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  • Design and development of a controlled spinal cord impactor device for use in large animal models of acute traumatic spinal cord injury

    Final Number:

    Rory J. Petteys MD; Steven Spitz MD; Rachel Sarabia-Estrada DVM, PhD; Hasan R Syed MD; Robert Rice MD; Brett Arthur Freedman; Daniel M. Sciubba BS MD

    Study Design:
    Laboratory Investigation

    Subject Category:

    Meeting: Congress of Neurological Surgeons 2014 Annual Meeting

    Introduction: Acute traumatic spinal cord injury (SCI) leads to debilitating dysfunction and has recently been observed in injured warfighters after the introduction of newer blast resistant vehicles (MRAP). Researchers have made strides in understanding SCI and identifying treatments, but clinical benefit remains sparse. This may be due to interspecies differences and technical limitations of weight drop devices, in which impact events are variable and brief. Here, we describe the design and development of a controlled spinal cord impactor for use in large animal models of SCI.

    Methods: A custom designed spinal cord impactor and mounting platform were fabricated from machined parts and commercially available components. The impactor consisted of a voice coil actuator capable of 89 N of force with a stroke length of 19mm. A voice coil was selected because it is capable of rapid acceleration with precise control of output force. Force and displacement were measured with a 25-lb button load cell and linear potentiometer respectively. Labview (National Instruments, Austin, TX) software was used to control the impact cycle and import force and displacement data. Software finite impulse response (FIR) filtering was employed for all input data. Silicon tubing was used a surrogate for spinal cord in order to test the device; repeated impacts were performed at 15, 25, and 40 Newtons.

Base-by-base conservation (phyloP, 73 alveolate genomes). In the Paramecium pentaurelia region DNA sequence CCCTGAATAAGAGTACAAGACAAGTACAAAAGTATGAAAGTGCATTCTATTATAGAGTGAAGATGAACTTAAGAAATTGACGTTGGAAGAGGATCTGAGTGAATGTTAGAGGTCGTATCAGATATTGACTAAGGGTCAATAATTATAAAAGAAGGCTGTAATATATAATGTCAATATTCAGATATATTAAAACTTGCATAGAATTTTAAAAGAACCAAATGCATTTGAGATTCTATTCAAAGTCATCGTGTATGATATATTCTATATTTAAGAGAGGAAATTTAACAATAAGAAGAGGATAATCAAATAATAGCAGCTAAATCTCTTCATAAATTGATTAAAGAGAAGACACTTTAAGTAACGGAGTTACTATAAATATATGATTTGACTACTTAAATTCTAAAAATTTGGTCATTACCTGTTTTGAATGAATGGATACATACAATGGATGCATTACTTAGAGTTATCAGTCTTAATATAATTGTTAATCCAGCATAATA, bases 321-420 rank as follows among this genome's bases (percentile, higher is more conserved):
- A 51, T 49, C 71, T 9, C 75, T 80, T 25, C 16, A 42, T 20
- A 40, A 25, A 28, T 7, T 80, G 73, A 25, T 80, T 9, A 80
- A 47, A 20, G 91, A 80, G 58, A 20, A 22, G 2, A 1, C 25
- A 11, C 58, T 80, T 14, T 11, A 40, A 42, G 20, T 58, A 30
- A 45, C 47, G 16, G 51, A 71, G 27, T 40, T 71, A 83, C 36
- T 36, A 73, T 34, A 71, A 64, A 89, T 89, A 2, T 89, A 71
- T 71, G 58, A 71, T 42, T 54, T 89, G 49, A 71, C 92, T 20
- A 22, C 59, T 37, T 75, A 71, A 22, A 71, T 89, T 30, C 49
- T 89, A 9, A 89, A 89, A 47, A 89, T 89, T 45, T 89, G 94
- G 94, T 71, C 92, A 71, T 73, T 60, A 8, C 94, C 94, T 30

Results: Repeated impacts demonstrated predictable results with less than 10% variability at each target force. The average duration of impact was 71.2 +/- 6.1 msec. At a target force of 40 N, the output force was 41.5 N +/- 1.7%. With a target of 25 N, the output force was 23.5 N +/- 2.7%; a target of 15 Newtons revealed an output force of 15.2 N +/- 9.3%.

    Conclusions: This custom spinal cord impactor reliably delivers precise impacts to the spinal cord and will aid future research of traumatic SCI.

    Patient Care: This impactor will be used in future large animal studies of the physiology and treatment of acute spinal cord injury. It is also capable of delivering anterior impacts to the spinal cord and will be used in the first known study of ventral spinal cord injury in a burst fracture model.

    Learning Objectives: 1. Weight drop impactor devices introduce variability in the creation of laboratory SCI. 2. A controlled impactor, like the one described, can reliably produce consistent impacts to the spinal cord.


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